Is love a basic need? I think to an extent, it is (and the net worth of RnB singers, and strip club owners might back me up a little). Long before Otile Brown, Diamond, and Ali Kiba were driving our women wild, Gregory Isaacs was writing singing a handbook on how to sing about love. As street as his mannerisms were, his voice and lyrics were silkier than royal garments. ‘The Cool Ruler’ sang about nurses on a night shift in a way that makes you want to get admitted to a sick ward, (if you doubt me, key in ‘Night Nurse’ on your YouTube and listen for yourself).

Gregory Isaacs, and the genre of reggae he popularized, ‘Lover’s Rock’, provide a backdrop for those that love reggae to romantically express themselves. There are no Pink Cadillacs here, expensive condominiums, tiny red dresses, or the stuff that boujee artistes would sing about, but the lyrics are as relatable as the fanbase needs it to be. In songs like ‘Cool Down The Pace’, ‘Sad To Know That You’re Leaving’ and ‘My Number One’ listeners get to hear about love and the emotions that orbit around it, in typical unhurried Gregory Isaac fashion.

The Cool Ruler

As prodigiously gifted as he was, Gregory Isaacs had a recurring Achilles; drugs. By the end of his career, crack cocaine had ruined his talent, and in the song ‘Hard Drugs’ his one-melodious voice is a pale shadow of its former self,  (ironically, most reggae listening sessions, in kinyozi’s or in homes, are khat-fuelled spells held in smoky rooms). Fortunately for other artistes, cocaine and hard drugs are frowned upon in the reggae-listening world, and only marijuana, considered a holy herb, is permitted.   

A means to a spiritual connection, roots reggae music, has Fantan Moja, Anthony Bishop, Sizzla, Turbulence and Capleton as the high priests. Music is a powerful part of religion, because of the power it possesses to heighten the human senses and achieve the trance-like state most religions need for veneration and worship.  In songs like ‘Raid The Barn’ and ‘Damage’, there is a strong argument of the emphasis that reggae, and in larger context, the Rastafari movement places on honest work, civil responsibility and overall good neighborliness.



The differences in delivery, thought process, lyrics between ‘Skrrrt’, one of 21 Savage’s early songs, and ‘A Lot’, his Grammy Award-winning song are, well, a lot. 21 Savage’s, (or ‘21’ as per his popular adlibs), evolution from a gun-toting Slaughter Gang member, to a financial literacy ambassador, is behind his emergence as the poster child for new-age hip-hop.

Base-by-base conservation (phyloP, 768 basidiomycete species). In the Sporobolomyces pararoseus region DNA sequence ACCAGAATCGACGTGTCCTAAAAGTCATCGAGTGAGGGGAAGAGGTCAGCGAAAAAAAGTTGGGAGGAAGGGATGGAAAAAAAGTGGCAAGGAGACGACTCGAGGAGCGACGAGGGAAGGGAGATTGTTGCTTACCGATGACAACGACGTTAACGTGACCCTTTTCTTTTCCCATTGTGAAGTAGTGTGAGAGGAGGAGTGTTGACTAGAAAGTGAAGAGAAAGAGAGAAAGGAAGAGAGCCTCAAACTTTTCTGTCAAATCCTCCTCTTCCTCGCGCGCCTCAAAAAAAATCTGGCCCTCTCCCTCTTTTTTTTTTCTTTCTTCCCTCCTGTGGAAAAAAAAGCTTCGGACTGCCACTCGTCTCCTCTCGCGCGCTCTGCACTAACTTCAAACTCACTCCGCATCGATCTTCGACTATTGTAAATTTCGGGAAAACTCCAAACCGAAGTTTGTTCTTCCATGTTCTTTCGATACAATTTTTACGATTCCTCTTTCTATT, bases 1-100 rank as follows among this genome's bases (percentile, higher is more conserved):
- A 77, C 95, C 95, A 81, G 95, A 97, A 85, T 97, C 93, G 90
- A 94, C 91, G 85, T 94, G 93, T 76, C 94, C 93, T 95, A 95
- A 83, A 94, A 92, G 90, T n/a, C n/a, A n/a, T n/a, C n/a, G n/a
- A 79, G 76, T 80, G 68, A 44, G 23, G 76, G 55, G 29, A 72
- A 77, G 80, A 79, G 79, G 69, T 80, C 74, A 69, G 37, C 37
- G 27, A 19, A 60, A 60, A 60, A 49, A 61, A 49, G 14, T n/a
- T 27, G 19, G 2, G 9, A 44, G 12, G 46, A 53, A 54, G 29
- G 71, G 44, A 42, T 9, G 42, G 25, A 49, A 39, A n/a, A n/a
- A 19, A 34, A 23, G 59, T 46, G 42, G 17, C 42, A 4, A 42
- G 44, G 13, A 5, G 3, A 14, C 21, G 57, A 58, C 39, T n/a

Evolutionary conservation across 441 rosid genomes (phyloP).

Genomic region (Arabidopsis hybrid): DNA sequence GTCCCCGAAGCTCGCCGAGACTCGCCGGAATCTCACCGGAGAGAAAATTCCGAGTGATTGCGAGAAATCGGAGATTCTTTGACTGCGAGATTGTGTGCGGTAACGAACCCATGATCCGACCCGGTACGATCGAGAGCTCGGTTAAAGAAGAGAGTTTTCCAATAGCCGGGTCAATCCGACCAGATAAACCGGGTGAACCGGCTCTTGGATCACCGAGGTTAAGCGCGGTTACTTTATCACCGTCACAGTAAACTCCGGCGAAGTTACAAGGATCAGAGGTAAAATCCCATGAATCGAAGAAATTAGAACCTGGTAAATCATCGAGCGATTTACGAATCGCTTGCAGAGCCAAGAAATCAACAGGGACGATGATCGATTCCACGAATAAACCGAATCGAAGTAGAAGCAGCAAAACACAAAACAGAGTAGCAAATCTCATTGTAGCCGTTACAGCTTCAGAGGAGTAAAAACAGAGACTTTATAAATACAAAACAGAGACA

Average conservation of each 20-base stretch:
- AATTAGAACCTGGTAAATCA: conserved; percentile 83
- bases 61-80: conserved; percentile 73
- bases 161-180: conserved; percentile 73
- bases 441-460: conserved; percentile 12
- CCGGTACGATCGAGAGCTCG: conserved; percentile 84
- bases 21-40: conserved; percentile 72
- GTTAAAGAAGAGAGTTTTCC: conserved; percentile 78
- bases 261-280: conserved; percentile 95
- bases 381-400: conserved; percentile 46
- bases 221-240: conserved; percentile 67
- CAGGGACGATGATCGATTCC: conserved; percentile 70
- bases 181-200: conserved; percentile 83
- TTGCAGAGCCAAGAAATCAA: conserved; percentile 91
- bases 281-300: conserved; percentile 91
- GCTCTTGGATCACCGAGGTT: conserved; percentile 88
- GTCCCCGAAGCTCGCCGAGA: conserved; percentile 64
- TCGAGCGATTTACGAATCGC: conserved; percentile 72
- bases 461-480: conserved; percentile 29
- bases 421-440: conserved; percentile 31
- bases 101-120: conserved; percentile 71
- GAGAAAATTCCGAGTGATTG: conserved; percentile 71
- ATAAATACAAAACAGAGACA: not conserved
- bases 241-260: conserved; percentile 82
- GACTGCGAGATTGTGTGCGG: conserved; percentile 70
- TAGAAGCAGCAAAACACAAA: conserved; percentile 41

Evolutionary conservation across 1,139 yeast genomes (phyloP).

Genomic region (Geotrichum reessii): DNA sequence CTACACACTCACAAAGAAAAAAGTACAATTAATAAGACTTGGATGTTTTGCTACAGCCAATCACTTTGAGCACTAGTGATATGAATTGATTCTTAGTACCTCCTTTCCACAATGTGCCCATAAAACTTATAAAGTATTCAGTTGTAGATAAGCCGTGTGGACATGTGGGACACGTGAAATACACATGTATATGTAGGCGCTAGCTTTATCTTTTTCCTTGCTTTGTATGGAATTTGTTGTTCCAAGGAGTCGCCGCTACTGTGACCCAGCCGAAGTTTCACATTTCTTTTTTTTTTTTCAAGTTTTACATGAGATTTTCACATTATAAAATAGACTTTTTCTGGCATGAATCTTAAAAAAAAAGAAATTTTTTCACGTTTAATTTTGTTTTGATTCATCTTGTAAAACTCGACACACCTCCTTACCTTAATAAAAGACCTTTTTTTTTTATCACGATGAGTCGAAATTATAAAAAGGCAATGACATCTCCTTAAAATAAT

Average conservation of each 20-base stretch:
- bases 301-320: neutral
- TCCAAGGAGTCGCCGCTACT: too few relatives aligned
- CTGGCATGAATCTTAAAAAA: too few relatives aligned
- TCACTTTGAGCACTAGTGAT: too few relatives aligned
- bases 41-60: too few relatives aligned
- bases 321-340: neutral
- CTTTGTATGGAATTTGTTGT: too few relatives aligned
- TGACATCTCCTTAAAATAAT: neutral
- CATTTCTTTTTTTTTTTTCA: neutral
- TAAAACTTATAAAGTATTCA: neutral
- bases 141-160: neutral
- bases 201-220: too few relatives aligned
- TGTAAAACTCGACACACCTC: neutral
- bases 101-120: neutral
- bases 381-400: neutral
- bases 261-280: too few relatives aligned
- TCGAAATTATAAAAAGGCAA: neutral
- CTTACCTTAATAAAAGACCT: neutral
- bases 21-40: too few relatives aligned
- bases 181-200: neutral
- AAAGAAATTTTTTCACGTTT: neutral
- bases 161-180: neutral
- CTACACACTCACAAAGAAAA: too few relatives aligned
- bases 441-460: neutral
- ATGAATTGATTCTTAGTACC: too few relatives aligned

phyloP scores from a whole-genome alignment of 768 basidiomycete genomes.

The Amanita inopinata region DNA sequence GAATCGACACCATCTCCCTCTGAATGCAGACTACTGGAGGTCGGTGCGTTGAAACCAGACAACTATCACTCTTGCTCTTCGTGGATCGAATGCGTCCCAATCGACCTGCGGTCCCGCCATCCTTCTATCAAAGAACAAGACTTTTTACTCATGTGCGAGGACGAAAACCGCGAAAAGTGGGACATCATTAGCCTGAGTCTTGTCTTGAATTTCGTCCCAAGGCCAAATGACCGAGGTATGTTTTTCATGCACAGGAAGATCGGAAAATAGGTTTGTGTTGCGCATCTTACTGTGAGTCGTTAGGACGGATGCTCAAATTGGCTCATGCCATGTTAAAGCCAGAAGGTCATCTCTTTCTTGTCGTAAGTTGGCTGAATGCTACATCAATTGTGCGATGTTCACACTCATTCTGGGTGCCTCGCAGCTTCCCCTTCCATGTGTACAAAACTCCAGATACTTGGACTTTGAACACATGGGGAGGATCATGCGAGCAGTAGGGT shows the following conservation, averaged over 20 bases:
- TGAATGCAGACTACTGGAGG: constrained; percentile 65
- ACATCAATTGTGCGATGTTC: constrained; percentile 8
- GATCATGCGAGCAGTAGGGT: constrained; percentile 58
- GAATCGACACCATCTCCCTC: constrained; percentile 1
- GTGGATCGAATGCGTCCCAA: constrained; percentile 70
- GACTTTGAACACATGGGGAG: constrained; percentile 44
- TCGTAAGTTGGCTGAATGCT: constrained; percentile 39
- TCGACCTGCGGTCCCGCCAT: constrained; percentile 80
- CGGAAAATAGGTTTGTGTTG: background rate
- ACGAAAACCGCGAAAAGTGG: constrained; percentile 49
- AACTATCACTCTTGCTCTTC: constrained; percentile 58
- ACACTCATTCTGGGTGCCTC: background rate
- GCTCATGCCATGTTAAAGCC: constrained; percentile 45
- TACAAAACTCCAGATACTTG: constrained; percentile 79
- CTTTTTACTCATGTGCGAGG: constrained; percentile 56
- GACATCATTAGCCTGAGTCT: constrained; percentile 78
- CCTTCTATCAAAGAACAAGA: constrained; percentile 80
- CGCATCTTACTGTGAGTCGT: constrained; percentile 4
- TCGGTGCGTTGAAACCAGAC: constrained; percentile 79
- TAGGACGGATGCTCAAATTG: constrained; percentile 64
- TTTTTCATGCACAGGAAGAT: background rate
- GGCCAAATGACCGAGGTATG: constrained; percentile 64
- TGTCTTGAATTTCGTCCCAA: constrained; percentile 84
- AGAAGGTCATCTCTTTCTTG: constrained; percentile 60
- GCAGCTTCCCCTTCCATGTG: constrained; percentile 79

21’s contemporaries are artistes who grew up dirt poor, surrounded by trauma, absent parents, and grinding poverty, and who have found untold wealth, fame, and influence in their adulthood. Sadly, a few have succumbed to the pitfalls that come with a rags-to-riches story; bloated egos, drugs, numerous child support demands, and bankruptcy. For 21 and his peers who have survived the heightened press attention, the allure to spend more than the promoters pay, redemption awaits.

With redemption, comes fat cheques, and influence; to give back to the community via charity, financial literacy classes and a career that is a 21st century motivational book, only that instead of the pages being brown and flipped, they are the heart and share buttons on social media.  

I think the riches on display in the videos, the fact that they have overcome poverty to attain wealth and the influence they wield in the world are what draws me, and others to hip-hop. Either that, or a love of all things foreign, which would mean I need to check myself, as self love is as important as knowing how to breathe and make money.


After this writ, I’ll definitely add more Wakadinali, Ayrosh, Xenia Manasseh, Boutross Munene, Trio Mio and Japesa into my playlist. Because like Bob Marley said

 “The lips of the righteous teach many,
But fools die for want of wisdom”.

My next kinyozi sessions will definitely be more variated, and I can’t wait to share what I come up with..lol, I might just think of an ‘executive smokie’ idea, where you add mayonnaise instead of tomato sauce and charge the client Ksh 60.



WANJIRU · January 13, 2021 at 5:23 pm

That was an amazing read!!

Karl Murage · January 14, 2021 at 9:19 am

Great read!

Linda Wairegi · January 14, 2021 at 12:51 pm

Keep it up, Karuga! It’s a good one